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Devices Worth a ‘Look’

Mohseni, Alex MD

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doi: 10.1097/01.EEM.0000470680.64595.8d

    The smartphone is entering nearly every field of medicine, and ophthalmology is no exception. Given how many eye emergencies we handle, it's surprising we haven't incorporated detailed eye exam images into our daily practice, though I believe this is more because of HIPAA than a lack of available tools. Not only would it be good practice and valuable to a medical and legal record, but a good retinal image could motivate patients, like diabetics, to change dangerous habits.

    One tool fresh on the market is the D-EYE portable retinal imaging system ($450), a smartphone clip-on device that turns it into a powerful and easy-to-use fundus camera. D-EYE has a 20-degree field of view and blocks corneal glare. D-EYE's HIPAA-compliant ImageVault, available later this year, will offer cloud-based storage and the ability to share images, but what would be more useful is an easy way to send images into an EMR.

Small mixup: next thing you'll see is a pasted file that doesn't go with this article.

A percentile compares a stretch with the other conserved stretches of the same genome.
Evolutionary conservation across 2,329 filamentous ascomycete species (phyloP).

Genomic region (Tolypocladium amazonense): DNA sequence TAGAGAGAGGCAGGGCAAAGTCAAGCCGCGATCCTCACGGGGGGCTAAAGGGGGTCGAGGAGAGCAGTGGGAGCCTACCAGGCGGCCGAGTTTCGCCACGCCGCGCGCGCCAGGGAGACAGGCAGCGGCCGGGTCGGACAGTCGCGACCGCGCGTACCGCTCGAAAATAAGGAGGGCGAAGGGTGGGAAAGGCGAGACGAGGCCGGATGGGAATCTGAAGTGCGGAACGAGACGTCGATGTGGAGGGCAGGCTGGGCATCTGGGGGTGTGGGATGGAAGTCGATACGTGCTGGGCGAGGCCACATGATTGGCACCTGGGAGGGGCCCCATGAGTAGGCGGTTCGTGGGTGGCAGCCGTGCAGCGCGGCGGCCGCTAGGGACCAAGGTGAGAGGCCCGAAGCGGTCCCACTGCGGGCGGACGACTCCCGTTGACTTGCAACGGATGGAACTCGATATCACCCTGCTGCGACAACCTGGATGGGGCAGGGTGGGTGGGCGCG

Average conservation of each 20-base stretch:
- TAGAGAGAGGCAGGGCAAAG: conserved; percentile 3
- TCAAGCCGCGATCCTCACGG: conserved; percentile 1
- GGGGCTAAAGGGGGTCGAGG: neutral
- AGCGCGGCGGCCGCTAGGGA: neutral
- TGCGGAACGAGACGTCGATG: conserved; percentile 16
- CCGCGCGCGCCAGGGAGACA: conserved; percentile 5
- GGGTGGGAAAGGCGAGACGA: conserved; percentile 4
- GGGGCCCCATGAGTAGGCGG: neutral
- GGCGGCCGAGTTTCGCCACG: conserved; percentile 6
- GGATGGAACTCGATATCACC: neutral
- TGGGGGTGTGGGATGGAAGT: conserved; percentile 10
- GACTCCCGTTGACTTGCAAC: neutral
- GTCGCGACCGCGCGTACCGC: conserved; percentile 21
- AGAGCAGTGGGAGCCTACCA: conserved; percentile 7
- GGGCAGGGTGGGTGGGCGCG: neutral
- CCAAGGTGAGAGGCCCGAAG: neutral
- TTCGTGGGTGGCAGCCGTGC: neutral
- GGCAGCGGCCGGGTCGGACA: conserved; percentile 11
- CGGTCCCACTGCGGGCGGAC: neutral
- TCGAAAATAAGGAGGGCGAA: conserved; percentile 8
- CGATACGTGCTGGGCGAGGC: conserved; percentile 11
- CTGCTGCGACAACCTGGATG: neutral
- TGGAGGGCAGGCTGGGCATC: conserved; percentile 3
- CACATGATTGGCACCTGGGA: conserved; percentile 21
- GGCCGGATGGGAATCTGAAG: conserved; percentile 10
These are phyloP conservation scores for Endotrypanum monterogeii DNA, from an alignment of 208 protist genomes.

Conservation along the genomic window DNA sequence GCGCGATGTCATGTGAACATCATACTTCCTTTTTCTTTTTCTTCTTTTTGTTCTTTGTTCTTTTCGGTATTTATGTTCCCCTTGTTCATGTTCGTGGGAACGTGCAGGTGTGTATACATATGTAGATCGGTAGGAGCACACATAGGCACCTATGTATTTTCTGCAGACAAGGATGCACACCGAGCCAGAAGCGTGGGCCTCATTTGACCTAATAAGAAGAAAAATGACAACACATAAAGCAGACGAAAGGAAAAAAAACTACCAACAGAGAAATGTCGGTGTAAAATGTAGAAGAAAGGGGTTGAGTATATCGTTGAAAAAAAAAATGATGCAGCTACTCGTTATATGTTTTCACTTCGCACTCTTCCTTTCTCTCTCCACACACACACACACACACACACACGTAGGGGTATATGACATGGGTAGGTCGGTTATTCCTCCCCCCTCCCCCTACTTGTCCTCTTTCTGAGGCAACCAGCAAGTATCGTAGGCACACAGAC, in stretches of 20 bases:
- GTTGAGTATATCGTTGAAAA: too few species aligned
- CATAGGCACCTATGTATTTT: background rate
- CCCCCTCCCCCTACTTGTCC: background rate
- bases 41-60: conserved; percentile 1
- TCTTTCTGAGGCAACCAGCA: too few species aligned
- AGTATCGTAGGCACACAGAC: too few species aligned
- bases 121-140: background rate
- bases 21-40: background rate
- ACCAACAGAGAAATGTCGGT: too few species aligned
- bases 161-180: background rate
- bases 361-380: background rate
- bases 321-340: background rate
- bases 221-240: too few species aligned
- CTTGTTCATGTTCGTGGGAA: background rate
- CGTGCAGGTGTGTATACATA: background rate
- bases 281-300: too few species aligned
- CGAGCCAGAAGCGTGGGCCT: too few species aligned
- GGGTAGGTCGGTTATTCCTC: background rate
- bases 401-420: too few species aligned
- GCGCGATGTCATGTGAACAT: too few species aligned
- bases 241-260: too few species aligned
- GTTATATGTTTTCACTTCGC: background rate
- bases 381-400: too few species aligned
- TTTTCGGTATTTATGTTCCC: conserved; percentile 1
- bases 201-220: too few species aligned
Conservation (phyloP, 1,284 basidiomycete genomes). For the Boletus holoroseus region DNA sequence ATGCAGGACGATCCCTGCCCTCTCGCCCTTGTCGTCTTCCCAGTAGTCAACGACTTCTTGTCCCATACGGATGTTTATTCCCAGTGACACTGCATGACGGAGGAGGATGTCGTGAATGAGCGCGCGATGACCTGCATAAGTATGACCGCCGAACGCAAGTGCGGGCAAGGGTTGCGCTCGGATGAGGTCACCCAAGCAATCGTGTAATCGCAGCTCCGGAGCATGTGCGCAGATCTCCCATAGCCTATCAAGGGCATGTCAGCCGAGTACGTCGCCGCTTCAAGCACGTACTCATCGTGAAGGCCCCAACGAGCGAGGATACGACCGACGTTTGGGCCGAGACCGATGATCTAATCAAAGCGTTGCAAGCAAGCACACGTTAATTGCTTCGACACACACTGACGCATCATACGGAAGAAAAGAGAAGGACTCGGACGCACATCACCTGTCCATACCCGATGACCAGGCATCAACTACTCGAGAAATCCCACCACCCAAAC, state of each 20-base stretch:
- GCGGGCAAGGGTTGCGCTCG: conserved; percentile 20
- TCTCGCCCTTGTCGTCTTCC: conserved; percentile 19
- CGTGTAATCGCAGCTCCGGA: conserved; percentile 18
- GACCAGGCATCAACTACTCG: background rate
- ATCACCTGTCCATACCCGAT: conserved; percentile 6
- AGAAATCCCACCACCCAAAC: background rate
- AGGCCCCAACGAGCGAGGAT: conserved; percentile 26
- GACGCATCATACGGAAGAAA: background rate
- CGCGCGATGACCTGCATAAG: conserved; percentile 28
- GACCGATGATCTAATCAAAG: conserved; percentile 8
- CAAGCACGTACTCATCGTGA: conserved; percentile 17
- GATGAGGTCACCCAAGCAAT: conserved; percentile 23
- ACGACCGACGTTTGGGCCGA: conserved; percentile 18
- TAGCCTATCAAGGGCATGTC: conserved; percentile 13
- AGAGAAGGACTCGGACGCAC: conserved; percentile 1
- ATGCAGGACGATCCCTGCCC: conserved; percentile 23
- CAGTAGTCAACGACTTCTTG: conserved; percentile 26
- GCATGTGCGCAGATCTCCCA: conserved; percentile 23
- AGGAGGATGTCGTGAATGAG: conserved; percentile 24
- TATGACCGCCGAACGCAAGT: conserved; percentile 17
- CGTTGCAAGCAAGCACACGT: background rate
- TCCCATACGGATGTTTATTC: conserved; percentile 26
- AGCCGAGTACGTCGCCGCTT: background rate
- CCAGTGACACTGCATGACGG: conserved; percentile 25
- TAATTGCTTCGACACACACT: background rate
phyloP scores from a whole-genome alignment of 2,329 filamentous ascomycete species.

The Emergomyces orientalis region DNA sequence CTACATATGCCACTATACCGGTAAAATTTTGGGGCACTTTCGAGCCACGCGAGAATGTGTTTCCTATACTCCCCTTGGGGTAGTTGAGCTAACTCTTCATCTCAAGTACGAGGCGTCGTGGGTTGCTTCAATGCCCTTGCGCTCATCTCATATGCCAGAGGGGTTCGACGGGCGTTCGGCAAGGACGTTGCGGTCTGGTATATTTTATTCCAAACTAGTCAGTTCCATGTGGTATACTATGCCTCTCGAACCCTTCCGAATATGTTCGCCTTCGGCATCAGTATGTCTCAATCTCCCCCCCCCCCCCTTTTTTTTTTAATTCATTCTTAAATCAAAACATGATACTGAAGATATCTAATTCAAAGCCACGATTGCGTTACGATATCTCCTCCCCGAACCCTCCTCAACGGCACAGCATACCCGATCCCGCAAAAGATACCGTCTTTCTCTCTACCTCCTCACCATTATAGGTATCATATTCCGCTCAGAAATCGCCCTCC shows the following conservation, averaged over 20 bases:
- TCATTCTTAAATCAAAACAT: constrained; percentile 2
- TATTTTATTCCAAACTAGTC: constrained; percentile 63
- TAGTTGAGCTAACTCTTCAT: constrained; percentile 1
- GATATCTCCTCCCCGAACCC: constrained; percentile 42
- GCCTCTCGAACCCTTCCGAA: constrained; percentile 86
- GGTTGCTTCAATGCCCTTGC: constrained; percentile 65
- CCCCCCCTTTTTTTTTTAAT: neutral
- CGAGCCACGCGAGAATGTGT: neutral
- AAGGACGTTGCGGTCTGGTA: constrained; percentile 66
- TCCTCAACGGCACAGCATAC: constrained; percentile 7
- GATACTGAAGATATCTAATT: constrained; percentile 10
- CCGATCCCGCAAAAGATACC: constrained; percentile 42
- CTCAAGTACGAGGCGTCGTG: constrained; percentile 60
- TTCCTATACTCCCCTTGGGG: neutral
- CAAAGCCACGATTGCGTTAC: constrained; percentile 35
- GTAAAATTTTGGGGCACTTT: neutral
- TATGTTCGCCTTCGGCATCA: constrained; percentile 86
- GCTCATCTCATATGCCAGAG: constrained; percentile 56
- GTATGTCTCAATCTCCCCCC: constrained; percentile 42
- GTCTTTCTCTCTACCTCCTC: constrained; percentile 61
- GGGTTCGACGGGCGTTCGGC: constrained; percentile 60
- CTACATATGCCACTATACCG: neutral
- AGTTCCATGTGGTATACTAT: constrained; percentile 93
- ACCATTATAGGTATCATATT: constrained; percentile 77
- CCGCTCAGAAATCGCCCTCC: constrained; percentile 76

Welch Allyn offers a similar product called the iExaminer system ($750), which is comprised of a PanOptic, an iPhone case adapter (iPhone 4/4s), and an app. The PanOptic does have a wider field of view (25 degrees) and other benefits relative to the D-EYE system, like a cobalt blue filter for diagnosing corneal injuries.

    Yet another (and cheaper) alternative is to hold your smartphone in one hand and a 20D lens ($300 online) in the other, and use an app such as Filmic Pro, which allows you to control focus, exposure, and light intensity, to perform high-quality fundus photography. The technique is well described in a Journal of Ophthalmology article. (2013;2013:518479;

    The missing link, as I mentioned, is an easy and HIPAA-compliant mechanism to send images from your smartphone to an EMR, and connect the image directly to a specific ED chart. Direct message me on Twitter @amohseni if you know of such a system!

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